In January, the Tencent Yujian Security Research center wrote about a mining campaign that they’d nicknamed IndoneMiner.  A little bit after I discovered the MadoMiner Gh0stCringe, I began to see a VmProtected file dropped on my honeypot. Analyzing the file, I saw that it connected to http://indonesias[.]me:9998/cc64.exe in order to download and execute the file cc64.exe.  Upon closer examination of the file in question, I saw that this file was also a version of Gh0stCringe, however, it appeared to be a newer variant.  This variant appeared to have less functions than the original, but used stronger encryption on the base strings. Additionally, it was missing the functions that variant 1 would export for use.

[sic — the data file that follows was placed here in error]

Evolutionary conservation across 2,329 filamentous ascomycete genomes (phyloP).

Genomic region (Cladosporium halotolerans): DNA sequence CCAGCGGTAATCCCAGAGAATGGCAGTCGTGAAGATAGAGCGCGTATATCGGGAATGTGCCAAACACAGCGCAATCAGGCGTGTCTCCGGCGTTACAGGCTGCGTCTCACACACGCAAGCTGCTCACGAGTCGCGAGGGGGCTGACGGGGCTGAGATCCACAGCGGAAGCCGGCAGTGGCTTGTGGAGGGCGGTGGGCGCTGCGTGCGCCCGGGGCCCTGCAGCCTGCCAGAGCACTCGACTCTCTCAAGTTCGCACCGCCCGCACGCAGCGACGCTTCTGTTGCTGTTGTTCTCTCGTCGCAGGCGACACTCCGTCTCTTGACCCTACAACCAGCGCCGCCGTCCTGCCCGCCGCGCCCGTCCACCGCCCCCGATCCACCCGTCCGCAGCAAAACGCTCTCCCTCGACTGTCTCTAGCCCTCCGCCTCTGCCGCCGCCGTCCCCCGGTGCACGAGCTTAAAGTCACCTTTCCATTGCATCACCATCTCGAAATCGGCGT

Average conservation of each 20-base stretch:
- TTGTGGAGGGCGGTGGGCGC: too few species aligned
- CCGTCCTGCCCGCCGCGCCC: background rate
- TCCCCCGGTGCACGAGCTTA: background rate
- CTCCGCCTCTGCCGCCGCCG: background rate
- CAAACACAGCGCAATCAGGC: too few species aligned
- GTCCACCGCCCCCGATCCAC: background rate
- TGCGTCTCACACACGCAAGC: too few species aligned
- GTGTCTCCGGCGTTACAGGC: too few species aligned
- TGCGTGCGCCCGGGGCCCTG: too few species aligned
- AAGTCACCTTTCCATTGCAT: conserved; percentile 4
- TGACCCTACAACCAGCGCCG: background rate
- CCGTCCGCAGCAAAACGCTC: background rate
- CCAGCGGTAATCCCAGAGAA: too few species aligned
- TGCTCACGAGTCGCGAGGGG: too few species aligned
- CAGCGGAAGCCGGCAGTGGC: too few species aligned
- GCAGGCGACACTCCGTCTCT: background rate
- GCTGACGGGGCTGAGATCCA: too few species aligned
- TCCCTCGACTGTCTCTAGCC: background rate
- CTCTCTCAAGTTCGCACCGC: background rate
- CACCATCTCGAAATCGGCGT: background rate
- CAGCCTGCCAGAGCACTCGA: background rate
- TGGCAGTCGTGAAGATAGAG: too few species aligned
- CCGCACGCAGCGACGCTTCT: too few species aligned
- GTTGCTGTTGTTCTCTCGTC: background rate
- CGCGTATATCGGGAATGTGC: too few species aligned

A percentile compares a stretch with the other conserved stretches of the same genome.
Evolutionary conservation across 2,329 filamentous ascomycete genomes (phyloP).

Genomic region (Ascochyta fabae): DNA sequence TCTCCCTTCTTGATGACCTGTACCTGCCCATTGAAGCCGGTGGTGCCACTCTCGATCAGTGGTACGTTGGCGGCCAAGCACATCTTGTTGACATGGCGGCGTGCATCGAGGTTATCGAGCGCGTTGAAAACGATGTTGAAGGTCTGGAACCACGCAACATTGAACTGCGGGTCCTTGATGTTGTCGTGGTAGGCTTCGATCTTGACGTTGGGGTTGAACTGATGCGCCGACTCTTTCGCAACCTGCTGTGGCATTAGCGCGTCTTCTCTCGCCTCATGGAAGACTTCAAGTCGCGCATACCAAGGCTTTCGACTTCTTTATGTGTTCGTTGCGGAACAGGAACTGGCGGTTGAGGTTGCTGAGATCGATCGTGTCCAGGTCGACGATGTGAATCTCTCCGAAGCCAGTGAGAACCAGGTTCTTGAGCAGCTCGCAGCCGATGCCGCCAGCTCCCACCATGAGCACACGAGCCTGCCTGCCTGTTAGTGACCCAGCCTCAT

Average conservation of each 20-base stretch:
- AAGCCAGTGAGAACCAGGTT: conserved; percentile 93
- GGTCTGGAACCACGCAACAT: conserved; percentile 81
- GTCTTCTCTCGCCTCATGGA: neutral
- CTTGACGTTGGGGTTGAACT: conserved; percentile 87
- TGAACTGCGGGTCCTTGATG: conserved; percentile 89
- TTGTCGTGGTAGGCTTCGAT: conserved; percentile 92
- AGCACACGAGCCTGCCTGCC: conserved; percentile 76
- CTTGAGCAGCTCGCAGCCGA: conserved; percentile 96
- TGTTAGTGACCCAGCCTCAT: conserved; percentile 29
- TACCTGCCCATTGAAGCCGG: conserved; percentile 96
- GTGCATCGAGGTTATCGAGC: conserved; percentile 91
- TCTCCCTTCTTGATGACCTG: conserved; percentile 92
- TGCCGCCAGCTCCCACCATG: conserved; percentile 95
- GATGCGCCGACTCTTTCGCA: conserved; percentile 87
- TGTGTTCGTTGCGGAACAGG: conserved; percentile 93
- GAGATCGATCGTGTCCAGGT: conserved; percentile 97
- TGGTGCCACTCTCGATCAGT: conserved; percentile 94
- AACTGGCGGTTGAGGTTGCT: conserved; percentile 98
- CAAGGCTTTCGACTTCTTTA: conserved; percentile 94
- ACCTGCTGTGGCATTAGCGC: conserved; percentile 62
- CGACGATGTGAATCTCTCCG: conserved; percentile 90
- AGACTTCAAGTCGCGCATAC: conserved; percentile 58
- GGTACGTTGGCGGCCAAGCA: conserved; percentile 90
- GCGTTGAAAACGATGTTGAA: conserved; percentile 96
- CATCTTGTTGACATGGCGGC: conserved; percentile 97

Distribution: indonesias[.]me:9998

C2: http://indonesias[.]website:5814


Service Display Name: Remote Access Routing Manager



Recently (May 4th), @James_InThe_Box sent me a sample that he believed was Gh0stRAT.  Upon closer examination however, this sample appeared to be a variant of Gh0stCringe, similar to the variant used by the IndoneMiner gang.  This variant, like the Indexsinas campaign was distributed from an Http File Server, which seems to mainly be used by Chinese actors.

Distribution: 106.13.96[.]196

C2: 106.13.96[.]196:8090

Service Name: EventSystem

Service Display Name:  Com+ EventSystem

Event Name: Null/:Ma


Functionality – indexsinas